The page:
World Health Organisation (WHO) has said that cases of domestic violence across the globe have seen a spike amid lockdowns. Tedros Adhanom Ghebreyesus, Director General of WHO has asked countries to take measures to curb the menace of domestic violence. "There is never any excuse for violence," said Ghebreyesus.
"Sadly there are reports from some countries of an increase in domestic violence since the COVID-19 outbreak began. As people are asked to stay at home, the risk of intimate partner violence is likely to increase. We call on countries to include services for addressing domestic violence as an essential service that must continue during the COVID-19 response. If you are experiencing or are at the risk of domestic violence, speak to supportive family and friends, seek support from a hotline or seek out local services for survivors," he said.
He also asked domestic violence victims to save themselves anyway they can. "Make a plan to protect yourself and your children, any way you can. This could include having a neighbour, friend, relative or shelter identified to go to should you need to leave the house immediately. There is never any excuse for violence," added Ghebreyesus.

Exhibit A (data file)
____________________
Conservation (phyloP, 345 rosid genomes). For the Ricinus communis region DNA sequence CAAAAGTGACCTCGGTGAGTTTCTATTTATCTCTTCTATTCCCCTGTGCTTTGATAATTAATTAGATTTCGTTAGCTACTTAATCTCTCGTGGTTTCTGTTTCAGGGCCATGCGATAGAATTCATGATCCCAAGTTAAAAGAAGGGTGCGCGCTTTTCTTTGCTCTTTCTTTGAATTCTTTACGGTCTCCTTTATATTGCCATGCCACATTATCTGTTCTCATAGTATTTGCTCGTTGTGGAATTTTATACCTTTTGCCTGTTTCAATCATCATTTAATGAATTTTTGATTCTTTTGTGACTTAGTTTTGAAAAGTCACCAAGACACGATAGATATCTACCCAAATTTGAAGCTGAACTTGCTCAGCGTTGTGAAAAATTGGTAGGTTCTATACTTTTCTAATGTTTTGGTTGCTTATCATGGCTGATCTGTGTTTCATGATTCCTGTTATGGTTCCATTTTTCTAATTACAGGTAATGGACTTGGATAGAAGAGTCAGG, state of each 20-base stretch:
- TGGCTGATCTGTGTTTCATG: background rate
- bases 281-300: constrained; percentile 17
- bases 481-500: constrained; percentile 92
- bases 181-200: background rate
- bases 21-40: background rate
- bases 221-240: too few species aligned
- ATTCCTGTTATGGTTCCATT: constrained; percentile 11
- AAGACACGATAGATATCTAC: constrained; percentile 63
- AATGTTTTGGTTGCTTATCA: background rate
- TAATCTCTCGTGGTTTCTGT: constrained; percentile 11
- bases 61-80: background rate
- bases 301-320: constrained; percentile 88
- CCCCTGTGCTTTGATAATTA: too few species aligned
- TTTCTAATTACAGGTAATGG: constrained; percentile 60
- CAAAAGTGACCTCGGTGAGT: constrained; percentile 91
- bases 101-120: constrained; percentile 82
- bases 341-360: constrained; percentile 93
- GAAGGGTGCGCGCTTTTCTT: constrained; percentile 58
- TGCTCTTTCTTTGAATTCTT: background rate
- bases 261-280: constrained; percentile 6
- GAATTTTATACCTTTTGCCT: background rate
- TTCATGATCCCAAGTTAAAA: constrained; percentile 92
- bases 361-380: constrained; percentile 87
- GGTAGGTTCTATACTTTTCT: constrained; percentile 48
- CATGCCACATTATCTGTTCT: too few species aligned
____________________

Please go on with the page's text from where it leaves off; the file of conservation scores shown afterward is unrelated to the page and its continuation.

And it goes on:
Sadly, there are reports from of an increase in domestic violence since the #COVID19 outbreak began. We call on countries to include services to #EndViolence as an essential service that must continue during the response. There is never any excuse for violence. pic.twitter.com/Z4MQN0JwRf- Tedros Adhanom Ghebreyesus (@DrTedros) April 4, 2020
In India too, there has been a rise in domestic violence cases as the country undergoes the 21-day lockdown. National Commission for Women chairperson Rekha Sharma said that they have received 257 complaints since the lockdown started till April 2, out of which 69 were domestic violence.
Sharma also said that the number must be higher and that women are unable to complain. "Women are not approaching the police because they think that if they take her husband away, the in-laws would be torturing her. Because of the lockdown, women are not able to reach out to the police. They don't even want to go to the police because they are afraid that once their husband comes out of the police station, he will again torture her and she can't even move out. Earlier women could go to their parents place but now they are unable to reach. The NCW is in touch with these complainants," she said.
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